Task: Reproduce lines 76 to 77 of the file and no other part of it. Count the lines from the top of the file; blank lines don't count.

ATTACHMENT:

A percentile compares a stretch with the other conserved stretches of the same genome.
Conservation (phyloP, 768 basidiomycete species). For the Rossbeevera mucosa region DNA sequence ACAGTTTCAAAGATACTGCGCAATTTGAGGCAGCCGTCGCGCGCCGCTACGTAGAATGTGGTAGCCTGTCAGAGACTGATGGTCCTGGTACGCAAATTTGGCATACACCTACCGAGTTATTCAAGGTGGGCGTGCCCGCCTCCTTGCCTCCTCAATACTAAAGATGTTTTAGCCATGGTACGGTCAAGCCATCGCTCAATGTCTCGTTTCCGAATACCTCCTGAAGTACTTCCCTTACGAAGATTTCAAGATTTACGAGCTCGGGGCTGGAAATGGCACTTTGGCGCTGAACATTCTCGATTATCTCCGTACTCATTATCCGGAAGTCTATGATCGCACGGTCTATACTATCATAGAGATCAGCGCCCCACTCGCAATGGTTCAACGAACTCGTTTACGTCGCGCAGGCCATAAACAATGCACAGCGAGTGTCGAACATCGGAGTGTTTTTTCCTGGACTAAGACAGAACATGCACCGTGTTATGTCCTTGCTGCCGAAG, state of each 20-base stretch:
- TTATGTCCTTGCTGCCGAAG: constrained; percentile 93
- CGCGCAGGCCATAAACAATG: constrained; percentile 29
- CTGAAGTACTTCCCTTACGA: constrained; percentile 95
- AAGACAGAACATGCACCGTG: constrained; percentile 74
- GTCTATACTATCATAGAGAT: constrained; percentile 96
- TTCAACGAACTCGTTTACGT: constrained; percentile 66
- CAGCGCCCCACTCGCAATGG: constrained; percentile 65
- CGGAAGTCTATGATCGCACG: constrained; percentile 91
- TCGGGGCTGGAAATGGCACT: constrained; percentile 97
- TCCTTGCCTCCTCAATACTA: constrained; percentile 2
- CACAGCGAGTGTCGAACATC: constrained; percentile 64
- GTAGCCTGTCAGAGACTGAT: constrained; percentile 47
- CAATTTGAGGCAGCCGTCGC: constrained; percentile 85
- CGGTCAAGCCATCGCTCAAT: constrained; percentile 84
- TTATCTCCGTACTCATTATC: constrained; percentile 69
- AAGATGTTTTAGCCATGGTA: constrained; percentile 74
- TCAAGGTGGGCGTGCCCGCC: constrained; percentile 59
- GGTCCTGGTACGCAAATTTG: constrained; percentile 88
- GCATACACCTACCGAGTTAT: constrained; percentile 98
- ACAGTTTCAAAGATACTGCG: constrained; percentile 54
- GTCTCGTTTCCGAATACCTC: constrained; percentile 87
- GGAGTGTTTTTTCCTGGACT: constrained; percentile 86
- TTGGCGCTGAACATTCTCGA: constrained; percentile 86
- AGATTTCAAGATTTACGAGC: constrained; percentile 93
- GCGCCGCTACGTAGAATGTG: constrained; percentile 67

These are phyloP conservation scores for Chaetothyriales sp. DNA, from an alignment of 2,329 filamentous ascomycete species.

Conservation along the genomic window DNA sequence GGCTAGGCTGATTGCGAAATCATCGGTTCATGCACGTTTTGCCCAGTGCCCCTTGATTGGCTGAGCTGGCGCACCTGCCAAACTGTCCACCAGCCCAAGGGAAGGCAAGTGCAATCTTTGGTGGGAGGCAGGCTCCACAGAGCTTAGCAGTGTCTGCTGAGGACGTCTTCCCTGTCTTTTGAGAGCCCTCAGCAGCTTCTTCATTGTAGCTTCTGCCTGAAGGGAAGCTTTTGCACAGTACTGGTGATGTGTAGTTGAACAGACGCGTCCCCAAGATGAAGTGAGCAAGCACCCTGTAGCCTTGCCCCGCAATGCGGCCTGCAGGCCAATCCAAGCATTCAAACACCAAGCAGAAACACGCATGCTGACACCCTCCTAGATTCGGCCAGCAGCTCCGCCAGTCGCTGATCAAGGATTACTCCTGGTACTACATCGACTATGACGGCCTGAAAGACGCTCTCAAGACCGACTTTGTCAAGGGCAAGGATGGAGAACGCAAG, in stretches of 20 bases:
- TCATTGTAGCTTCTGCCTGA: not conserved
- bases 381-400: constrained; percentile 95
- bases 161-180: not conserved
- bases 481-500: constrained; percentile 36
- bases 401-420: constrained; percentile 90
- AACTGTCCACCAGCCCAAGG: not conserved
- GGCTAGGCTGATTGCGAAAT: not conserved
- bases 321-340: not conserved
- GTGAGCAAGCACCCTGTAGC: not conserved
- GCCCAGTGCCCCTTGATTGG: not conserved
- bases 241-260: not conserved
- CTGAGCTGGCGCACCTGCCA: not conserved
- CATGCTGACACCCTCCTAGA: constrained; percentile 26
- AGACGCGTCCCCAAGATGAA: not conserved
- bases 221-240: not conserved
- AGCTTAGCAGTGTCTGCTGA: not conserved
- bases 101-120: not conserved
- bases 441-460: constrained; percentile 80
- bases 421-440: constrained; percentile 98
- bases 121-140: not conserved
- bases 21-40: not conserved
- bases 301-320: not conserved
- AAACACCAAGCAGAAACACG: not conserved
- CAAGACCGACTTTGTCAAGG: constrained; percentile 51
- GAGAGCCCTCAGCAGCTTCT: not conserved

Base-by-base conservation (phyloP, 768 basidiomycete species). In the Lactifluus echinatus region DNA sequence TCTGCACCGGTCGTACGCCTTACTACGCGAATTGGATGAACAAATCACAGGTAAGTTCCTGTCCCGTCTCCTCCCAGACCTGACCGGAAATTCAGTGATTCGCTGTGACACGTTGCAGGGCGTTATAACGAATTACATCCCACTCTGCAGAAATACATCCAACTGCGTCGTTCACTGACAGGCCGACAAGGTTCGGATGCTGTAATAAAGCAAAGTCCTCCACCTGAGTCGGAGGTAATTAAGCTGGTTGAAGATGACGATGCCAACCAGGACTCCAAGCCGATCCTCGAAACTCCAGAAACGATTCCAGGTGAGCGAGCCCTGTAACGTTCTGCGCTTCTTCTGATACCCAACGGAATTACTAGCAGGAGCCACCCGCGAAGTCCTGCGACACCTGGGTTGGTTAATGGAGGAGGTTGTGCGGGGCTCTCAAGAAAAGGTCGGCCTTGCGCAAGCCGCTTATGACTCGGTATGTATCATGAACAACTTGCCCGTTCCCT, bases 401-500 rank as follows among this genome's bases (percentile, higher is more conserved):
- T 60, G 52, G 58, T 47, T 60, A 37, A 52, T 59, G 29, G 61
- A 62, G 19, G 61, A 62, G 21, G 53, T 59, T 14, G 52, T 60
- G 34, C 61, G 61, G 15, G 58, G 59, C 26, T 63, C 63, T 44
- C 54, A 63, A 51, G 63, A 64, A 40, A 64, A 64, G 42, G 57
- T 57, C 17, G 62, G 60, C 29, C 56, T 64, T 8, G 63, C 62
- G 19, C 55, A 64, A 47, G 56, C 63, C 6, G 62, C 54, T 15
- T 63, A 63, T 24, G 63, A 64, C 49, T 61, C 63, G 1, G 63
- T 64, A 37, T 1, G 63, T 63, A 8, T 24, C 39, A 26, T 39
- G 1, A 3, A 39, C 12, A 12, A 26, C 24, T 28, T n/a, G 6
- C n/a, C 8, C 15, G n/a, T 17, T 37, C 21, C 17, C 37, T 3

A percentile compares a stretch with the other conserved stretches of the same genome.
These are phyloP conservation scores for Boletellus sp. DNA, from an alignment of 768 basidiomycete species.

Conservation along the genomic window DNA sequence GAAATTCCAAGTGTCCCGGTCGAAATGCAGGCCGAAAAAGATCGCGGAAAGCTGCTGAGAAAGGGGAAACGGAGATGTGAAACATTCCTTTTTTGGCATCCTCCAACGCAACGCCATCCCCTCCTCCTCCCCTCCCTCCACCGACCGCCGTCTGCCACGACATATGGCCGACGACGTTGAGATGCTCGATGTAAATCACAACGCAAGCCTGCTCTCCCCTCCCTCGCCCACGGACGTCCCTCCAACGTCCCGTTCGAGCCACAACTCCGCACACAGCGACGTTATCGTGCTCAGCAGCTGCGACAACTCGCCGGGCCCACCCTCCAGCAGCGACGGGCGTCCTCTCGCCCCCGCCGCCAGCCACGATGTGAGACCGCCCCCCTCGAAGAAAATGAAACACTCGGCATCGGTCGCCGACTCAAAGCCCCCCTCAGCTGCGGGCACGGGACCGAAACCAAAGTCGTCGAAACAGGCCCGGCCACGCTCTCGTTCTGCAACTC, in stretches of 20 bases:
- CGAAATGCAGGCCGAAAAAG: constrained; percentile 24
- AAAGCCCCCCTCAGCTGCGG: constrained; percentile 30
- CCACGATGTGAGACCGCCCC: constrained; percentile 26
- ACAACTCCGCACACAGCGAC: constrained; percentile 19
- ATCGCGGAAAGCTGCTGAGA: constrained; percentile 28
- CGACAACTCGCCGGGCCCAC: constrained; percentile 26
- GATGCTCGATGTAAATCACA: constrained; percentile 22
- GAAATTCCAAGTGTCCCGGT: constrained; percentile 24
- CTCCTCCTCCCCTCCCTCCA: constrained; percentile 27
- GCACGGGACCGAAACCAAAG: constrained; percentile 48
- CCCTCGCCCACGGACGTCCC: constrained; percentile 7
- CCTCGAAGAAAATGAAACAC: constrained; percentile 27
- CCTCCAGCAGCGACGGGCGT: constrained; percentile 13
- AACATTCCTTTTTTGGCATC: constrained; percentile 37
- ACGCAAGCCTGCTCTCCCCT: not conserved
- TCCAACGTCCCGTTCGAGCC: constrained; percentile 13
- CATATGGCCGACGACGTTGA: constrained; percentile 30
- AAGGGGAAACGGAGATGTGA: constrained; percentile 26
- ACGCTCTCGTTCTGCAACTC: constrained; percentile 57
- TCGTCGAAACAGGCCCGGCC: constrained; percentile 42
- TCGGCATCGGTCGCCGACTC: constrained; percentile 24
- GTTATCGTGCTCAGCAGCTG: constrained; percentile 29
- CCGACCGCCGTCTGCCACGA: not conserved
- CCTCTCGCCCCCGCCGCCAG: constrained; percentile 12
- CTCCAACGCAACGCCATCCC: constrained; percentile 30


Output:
- GAAATTCCAAGTGTCCCGGT: constrained; percentile 24
- CTCCTCCTCCCCTCCCTCCA: constrained; percentile 27